Of all the myths helping to sustain the unsustainable status quo in Washington, D.C., among the most widely accepted is the belief that a politician’s seniority translates into tangible economic benefits for his or her district. In fact, this perception works hand-in-glove with another central government myth – the one about politicians being able to create private sector jobs with your tax dollars in the first place.
Perpetuated by aspiring elected officials at all levels of government (and parroted by an intellectually incurious mainstream media), these Keynesian pillars have gone virtually unchallenged for years – allowing government to continue devouring additional chunks of private sector industries it claims to be strengthening.
In recent years, however, public distrust of government has fueled renewed skepticism regarding these two myths – although the academic appetite to challenge them theoretically has been predictably lacking.
In fact, the research that could end up blowing these myths out of the water seems to have come about accidentally – or at least as an afterthought. Three professors at Harvard Business School – Lauren Cohen, Joshua Coval and Christopher Malloy – were examining the correlation between politically-connected firms and powerful legislative committee chairmen when they stumbled upon something “unexpected.”
What did they discover? Something free market advocates have known for years: Government spending kills jobs.
“It was an enormous surprise, at least to us, to learn that the average firm in the chairman’s state did not benefit at all from the increase in spending,” says Coval. “Indeed, the firms significantly cut physical and R&D spending, reduced employment, and experienced lower sales.”
The study – which examined government earmark and budget data from the past four decades – found this trend to be consistent across all variables. Specifically, it affected both large and small firms in large and small states, and it followed the ascension of committee chairmen in both the House and Senate. Also, the study found that the damage to the private sector was “partially reversed” when the committee chairmen either lost their seats or gave up their gavels.Talk about turning conventional Washington “wisdom” on its ear.
“Fiscal spending shocks appear to significantly dampen corporate sector investment and employment activity,” the researchers state plainly.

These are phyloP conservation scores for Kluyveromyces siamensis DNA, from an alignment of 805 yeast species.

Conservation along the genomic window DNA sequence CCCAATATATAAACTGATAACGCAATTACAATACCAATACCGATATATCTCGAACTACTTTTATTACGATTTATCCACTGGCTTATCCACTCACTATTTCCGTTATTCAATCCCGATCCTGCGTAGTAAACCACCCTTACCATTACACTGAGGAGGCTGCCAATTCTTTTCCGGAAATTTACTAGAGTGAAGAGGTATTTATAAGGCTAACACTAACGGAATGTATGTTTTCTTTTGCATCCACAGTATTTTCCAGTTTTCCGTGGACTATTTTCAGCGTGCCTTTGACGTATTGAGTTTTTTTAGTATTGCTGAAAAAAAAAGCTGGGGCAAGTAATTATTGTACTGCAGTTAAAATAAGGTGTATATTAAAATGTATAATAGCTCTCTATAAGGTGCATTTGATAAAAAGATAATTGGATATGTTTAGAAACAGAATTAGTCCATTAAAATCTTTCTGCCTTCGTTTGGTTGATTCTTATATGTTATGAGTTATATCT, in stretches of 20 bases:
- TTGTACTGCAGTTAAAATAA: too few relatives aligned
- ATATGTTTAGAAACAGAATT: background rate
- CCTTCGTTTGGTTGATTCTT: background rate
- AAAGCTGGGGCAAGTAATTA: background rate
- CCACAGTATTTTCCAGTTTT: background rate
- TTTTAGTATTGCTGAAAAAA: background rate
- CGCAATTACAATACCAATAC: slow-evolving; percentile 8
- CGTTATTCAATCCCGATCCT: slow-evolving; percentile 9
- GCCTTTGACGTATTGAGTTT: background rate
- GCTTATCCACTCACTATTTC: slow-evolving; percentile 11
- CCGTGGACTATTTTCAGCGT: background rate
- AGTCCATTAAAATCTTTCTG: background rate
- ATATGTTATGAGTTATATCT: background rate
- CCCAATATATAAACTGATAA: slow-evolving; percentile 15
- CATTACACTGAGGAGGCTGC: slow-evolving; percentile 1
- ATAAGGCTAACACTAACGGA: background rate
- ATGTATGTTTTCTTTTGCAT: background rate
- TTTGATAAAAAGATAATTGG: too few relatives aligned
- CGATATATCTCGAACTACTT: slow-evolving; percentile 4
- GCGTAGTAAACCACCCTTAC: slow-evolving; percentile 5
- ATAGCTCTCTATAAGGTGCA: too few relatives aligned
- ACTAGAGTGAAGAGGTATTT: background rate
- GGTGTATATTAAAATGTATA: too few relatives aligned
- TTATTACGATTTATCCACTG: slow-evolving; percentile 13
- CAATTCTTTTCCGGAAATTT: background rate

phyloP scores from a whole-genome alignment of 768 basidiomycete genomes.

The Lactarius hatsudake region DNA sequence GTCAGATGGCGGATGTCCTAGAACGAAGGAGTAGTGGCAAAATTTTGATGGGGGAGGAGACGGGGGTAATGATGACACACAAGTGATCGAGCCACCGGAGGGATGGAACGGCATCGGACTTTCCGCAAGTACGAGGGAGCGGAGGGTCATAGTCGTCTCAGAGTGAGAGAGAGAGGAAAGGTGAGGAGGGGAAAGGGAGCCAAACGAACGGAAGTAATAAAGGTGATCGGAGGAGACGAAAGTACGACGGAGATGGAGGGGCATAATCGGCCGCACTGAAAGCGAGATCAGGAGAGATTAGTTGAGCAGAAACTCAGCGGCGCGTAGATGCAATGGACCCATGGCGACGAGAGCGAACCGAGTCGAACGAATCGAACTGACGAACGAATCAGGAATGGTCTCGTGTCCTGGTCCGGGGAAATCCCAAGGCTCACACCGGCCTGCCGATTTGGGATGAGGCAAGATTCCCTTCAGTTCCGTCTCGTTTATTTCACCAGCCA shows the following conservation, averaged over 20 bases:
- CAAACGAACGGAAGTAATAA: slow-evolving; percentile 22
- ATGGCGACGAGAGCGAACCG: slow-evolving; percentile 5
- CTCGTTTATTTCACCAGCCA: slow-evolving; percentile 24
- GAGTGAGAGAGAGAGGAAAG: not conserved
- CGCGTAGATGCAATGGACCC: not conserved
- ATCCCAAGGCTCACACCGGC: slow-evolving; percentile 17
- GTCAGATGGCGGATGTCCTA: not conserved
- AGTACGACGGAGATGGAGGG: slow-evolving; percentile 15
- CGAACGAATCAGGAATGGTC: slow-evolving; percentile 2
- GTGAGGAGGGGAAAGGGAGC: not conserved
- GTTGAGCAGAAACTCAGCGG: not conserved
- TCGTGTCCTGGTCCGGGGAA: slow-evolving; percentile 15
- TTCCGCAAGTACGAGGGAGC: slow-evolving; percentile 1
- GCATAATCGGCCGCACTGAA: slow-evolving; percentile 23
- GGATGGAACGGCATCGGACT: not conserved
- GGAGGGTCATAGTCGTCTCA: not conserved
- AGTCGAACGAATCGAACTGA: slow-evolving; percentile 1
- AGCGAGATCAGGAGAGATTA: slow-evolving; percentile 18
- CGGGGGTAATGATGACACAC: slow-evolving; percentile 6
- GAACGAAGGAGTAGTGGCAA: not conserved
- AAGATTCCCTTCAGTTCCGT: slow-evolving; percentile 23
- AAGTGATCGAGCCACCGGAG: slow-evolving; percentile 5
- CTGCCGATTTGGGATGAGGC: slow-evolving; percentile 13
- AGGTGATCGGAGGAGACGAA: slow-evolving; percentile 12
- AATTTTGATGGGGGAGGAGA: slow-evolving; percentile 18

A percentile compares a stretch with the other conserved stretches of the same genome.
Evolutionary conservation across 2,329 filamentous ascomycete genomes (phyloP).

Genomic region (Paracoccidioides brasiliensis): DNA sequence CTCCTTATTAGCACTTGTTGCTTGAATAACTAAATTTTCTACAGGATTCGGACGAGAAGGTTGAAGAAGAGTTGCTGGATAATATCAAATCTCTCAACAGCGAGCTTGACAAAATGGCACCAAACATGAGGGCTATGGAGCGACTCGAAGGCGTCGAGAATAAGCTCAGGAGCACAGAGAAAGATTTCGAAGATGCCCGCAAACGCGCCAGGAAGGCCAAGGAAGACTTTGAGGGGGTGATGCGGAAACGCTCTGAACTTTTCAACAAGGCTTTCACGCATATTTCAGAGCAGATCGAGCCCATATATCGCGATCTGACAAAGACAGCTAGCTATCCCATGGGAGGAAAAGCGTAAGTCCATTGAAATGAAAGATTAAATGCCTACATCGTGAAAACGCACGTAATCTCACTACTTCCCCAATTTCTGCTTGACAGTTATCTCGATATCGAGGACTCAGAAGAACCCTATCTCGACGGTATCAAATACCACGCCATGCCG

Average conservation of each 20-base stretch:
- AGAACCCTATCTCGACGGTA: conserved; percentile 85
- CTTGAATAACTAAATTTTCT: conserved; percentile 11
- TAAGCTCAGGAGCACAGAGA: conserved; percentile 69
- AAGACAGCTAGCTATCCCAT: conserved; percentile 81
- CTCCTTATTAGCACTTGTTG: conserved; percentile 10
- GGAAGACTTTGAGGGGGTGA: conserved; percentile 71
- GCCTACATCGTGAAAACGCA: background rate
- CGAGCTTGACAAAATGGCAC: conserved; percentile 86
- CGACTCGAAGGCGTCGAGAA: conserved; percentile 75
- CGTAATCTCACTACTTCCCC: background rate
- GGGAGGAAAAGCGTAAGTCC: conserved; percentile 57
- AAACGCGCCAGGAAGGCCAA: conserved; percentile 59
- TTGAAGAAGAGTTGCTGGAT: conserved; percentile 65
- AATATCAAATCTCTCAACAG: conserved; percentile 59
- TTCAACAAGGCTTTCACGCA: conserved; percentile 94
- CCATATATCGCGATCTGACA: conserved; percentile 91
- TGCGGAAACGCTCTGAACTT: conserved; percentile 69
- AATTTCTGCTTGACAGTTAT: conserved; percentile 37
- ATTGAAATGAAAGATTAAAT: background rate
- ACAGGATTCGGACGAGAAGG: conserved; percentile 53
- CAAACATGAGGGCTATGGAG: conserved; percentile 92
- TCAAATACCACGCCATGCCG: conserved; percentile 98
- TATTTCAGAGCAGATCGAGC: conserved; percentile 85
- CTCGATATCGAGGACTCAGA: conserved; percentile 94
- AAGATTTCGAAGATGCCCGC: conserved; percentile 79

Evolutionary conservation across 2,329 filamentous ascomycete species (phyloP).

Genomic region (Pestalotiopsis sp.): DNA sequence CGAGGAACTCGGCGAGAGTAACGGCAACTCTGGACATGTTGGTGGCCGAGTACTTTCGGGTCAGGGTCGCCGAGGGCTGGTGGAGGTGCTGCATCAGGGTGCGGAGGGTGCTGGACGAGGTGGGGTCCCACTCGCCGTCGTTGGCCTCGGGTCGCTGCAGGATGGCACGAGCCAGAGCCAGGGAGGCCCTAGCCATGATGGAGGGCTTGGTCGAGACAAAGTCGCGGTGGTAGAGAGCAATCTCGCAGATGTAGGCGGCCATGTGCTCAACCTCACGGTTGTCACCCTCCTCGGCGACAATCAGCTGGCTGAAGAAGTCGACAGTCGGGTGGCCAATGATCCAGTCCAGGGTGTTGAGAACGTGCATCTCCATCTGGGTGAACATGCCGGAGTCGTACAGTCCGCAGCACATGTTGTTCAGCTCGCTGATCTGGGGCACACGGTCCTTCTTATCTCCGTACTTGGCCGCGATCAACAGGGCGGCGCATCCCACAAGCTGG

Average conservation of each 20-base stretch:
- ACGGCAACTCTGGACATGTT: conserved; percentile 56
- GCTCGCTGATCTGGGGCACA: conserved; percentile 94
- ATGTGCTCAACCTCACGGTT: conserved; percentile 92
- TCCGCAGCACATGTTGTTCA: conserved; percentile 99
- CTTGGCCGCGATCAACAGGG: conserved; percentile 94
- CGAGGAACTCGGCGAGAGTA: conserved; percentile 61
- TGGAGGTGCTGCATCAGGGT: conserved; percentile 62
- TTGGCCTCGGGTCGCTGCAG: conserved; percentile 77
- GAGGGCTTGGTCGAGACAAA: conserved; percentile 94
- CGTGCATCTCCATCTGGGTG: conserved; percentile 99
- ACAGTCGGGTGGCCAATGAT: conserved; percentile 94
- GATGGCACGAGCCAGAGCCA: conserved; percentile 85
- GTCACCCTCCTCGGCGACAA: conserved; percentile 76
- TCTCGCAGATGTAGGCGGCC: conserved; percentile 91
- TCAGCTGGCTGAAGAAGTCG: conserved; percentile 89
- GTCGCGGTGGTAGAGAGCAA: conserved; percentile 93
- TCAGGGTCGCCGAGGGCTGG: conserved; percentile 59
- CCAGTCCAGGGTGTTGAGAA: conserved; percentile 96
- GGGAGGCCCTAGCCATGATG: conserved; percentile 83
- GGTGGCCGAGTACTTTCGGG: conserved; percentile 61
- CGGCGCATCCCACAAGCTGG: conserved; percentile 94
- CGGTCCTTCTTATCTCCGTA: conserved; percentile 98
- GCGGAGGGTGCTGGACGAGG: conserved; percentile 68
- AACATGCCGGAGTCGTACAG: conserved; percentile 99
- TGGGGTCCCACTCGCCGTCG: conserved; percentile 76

In other words, government spending directly supplants private sector investment – substituting expensive, cumbersome bureaucracies where efficient, profit-driven companies would have otherwise operated. Needless to say, this “crowding out” of the private sector not only costs jobs – it also comes at a tremendous up-front cost to the taxpayers.
Unlike other studies into the effects of government spending on private sector activity, this research’s focus on committee chairmanships provides a unique “exogenous” (or independent) variable.
“We show that becoming a powerful committee chair results in a significant increase in federal funds flowing to the ascending chairman’s state,” the report reveals. “Thus, a congressman’s ascension to a powerful committee chair creates a positive shock to his or her state’s share of federal funds that is virtually independent of the state’s economic conditions.”
These results could not have come at a more opportune time for limited government champions.
Across America, hundreds of incumbent politicians are currently facing the fight of their political lives. In years past, these incumbents would have no doubt relied on their seniority and their ability to secure government funding for their districts as central planks of their reelection platform. Fortunately, the scales are falling from the public’s eyes regarding these so-called “economic development” expenses.
In fact, a recent Rasmussen Reports poll found that only 18 percent of voters believe additional government spending will improve the economy. Conversely, two out of three American voters believe that cutting taxes is the best way to stimulate economic growth.
Voters clearly no longer want politicians who promise to “create jobs,” they want politicians who promise to get out of the private sector’s way.